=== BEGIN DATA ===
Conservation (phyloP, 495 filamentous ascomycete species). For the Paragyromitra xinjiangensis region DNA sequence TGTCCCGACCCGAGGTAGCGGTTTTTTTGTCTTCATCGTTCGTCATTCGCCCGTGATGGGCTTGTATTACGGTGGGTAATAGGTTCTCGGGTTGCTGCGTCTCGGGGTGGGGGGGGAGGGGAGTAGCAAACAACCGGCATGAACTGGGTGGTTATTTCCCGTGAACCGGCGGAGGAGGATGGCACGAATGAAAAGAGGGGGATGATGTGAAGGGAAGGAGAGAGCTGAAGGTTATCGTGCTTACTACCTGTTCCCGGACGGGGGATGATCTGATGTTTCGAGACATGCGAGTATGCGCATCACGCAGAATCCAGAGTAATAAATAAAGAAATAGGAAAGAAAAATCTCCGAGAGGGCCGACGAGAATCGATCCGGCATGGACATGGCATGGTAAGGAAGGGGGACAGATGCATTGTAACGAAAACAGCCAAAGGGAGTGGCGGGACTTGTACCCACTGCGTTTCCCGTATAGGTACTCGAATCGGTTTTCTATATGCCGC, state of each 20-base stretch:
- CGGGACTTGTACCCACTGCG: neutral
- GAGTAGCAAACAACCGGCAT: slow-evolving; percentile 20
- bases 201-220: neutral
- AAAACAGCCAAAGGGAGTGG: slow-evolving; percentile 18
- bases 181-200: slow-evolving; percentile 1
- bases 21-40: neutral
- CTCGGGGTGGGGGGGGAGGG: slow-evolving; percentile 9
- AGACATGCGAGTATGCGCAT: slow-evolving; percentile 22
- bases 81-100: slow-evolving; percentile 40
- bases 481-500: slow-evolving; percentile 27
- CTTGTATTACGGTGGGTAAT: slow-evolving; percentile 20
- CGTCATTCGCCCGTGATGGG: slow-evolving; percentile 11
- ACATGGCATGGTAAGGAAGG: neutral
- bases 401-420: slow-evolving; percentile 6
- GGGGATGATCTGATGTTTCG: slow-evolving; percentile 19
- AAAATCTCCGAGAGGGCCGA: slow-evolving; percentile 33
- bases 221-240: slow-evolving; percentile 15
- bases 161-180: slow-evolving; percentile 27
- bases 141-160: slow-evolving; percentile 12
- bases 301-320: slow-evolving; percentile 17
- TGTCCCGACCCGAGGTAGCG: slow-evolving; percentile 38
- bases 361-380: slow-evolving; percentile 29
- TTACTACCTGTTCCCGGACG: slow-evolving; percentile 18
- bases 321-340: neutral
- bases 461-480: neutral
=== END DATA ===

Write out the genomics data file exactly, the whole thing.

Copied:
Conservation (phyloP, 495 filamentous ascomycete species). For the Paragyromitra xinjiangensis region DNA sequence TGTCCCGACCCGAGGTAGCGGTTTTTTTGTCTTCATCGTTCGTCATTCGCCCGTGATGGGCTTGTATTACGGTGGGTAATAGGTTCTCGGGTTGCTGCGTCTCGGGGTGGGGGGGGAGGGGAGTAGCAAACAACCGGCATGAACTGGGTGGTTATTTCCCGTGAACCGGCGGAGGAGGATGGCACGAATGAAAAGAGGGGGATGATGTGAAGGGAAGGAGAGAGCTGAAGGTTATCGTGCTTACTACCTGTTCCCGGACGGGGGATGATCTGATGTTTCGAGACATGCGAGTATGCGCATCACGCAGAATCCAGAGTAATAAATAAAGAAATAGGAAAGAAAAATCTCCGAGAGGGCCGACGAGAATCGATCCGGCATGGACATGGCATGGTAAGGAAGGGGGACAGATGCATTGTAACGAAAACAGCCAAAGGGAGTGGCGGGACTTGTACCCACTGCGTTTCCCGTATAGGTACTCGAATCGGTTTTCTATATGCCGC, state of each 20-base stretch:
- CGGGACTTGTACCCACTGCG: neutral
- GAGTAGCAAACAACCGGCAT: slow-evolving; percentile 20
- bases 201-220: neutral
- AAAACAGCCAAAGGGAGTGG: slow-evolving; percentile 18
- bases 181-200: slow-evolving; percentile 1
- bases 21-40: neutral
- CTCGGGGTGGGGGGGGAGGG: slow-evolving; percentile 9
- AGACATGCGAGTATGCGCAT: slow-evolving; percentile 22
- bases 81-100: slow-evolving; percentile 40
- bases 481-500: slow-evolving; percentile 27
- CTTGTATTACGGTGGGTAAT: slow-evolving; percentile 20
- CGTCATTCGCCCGTGATGGG: slow-evolving; percentile 11
- ACATGGCATGGTAAGGAAGG: neutral
- bases 401-420: slow-evolving; percentile 6
- GGGGATGATCTGATGTTTCG: slow-evolving; percentile 19
- AAAATCTCCGAGAGGGCCGA: slow-evolving; percentile 33
- bases 221-240: slow-evolving; percentile 15
- bases 161-180: slow-evolving; percentile 27
- bases 141-160: slow-evolving; percentile 12
- bases 301-320: slow-evolving; percentile 17
- TGTCCCGACCCGAGGTAGCG: slow-evolving; percentile 38
- bases 361-380: slow-evolving; percentile 29
- TTACTACCTGTTCCCGGACG: slow-evolving; percentile 18
- bases 321-340: neutral
- bases 461-480: neutral